Stock Market Today (4/14/22): Wall Street Lays an Egg – Kiplinger's Personal Finance

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Stocks fell across the board at the holiday-shortened trading week's conclusion as mixed bank earnings and cloudy economic data dampened bulls' enthusiasm.
The Commerce Department on Thursday reported that while retail sales did indeed grow for the third consecutive month, inflation clearly took a bite. March's retail sales were up 0.5% month-over-month, a slowdown from February's upwardly revised 0.8% growth and lower than expectations for 0.6% expansion.
"There's no doubt rising energy and gas prices are starting to take a toll on household budgets," says Peter Essele, head of portfolio management for Commonwealth Financial Network. "March's report could be an early sign that consumers are starting to put away their wallets as prices for many goods soar across the board."
Also Thursday, the Labor Department said initial jobless claims for the week ending April 9 climbed a bit from the prior week, to 185,000 from 167,000 (revised), which was well more than the 170,000 expected.
Meanwhile, the first-quarter earnings season continued its debut with a mixed slate of reports from the nation's largest financial-sector firms.
Wells Fargo (WFC, -4.5%) stumbled hard as a decline in mortgage lending caused its Q1 revenues to come up short of Wall Street's mark; profits were better than expected but still were off 21% year-over-year.
Morgan Stanley's (MS, +0.8%) earnings were off 8%, but the stock was slightly in the green as a blowout quarter for its trading desks fueled easy top- and bottom-line beats. Similar success in Goldman Sachs (GS, -0.1%) and Citigroup's (C, +1.6%) trading divisions helped them easily hurdle earnings expectations, though both suffered 40%-plus declines in profits.
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And super-regional bank U.S. Bancorp (USB, +4.2%) was one of the sector's top performers after besting Q1 estimates, though here too, earnings were off from year-ago levels.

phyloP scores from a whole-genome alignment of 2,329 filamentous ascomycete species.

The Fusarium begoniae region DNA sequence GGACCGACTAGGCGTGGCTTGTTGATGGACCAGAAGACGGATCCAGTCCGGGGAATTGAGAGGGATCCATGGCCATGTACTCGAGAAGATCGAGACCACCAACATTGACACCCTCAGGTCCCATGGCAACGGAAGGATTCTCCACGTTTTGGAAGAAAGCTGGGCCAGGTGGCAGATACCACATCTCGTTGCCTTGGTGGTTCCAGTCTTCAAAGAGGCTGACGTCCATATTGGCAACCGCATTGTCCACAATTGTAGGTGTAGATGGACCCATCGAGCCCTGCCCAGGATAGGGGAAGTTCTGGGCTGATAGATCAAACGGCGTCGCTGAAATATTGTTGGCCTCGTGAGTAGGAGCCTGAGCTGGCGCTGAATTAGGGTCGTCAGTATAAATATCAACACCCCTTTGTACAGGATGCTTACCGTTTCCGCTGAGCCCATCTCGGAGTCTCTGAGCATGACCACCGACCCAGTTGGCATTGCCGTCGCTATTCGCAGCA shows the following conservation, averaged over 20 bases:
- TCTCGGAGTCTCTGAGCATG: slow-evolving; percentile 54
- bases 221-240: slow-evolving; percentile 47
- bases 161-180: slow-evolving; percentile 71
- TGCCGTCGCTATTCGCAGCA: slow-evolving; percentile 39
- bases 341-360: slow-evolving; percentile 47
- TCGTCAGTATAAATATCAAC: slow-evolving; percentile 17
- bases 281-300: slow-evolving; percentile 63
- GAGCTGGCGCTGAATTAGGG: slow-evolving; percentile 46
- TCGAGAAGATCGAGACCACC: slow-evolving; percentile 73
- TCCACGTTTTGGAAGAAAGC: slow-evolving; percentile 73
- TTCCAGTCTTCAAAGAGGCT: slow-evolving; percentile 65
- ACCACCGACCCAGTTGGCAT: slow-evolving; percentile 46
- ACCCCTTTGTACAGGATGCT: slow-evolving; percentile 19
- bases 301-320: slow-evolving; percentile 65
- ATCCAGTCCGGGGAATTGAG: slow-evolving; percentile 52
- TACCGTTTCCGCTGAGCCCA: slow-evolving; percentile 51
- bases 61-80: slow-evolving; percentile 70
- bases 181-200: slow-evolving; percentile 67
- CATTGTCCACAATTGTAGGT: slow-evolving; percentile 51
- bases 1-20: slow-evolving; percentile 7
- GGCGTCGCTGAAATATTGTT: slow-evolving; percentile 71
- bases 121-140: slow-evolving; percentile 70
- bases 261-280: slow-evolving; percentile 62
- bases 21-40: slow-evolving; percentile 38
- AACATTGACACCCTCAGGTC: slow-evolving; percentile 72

"This looks like a case where the banks underpromised and overdelivered as a way of putting lipstick on a very unattractive quarter," says Anthony Denier, CEO of trading platform Webull. "Overall earnings were terrible, but because they led analysts to believe their earnings would be worse, investors were happy."
Even Twitter (TWTR, -1.7%) managed to fall despite explosive M&A news. Just more than a week after it was reported that Tesla (TSLA, -3.7%) CEO Elon Musk had built up a 9%-plus stake in the social media platform, a new filing revealed that Musk is trying to buy Twitter outright for $54.20 per share.
The Nasdaq Composite took the worst brunt, off 2.1% to 13,351, good for a 2.6% weekly decline. The S&P 500 (-1.2% to 4,392) was down 2.2% for the week, and the Dow Jones Industrial Average's modest 0.3% dip to 34,451 cemented a 0.8% weekly loss.
And a quick reminder: Tomorrow (Good Friday) is a stock market holiday.
YCharts
Other news in the stock market today:
Earlier this week, consumer and producer price reports alike showed that U.S. inflation is still in a full-blown sprint. That has Wall Street strategists continuing to look for stocks that can stave off inflation.
UBS's analyst team has just taken a look into pricing power, a company's ability to raise prices without significantly reducing demand.
"With inflation pressures surging, pricing power relative to cost exposures will be a key theme and source of alpha for global equity markets," says UBS's team. "Historically, when the U.S. two-year inflation breakeven has been above 2.5%, companies with strong pricing power have outperformed their weak counterparts by nearly 14% on average over the next 12 months."
UBS goes on to highlight a number of U.S. and international stocks that boast strong pricing power – as well as some names that come up short and could struggle as long as inflation remains hot. Read on as we explain more about this tactic for tackling inflation and look at UBS's winners and losers.
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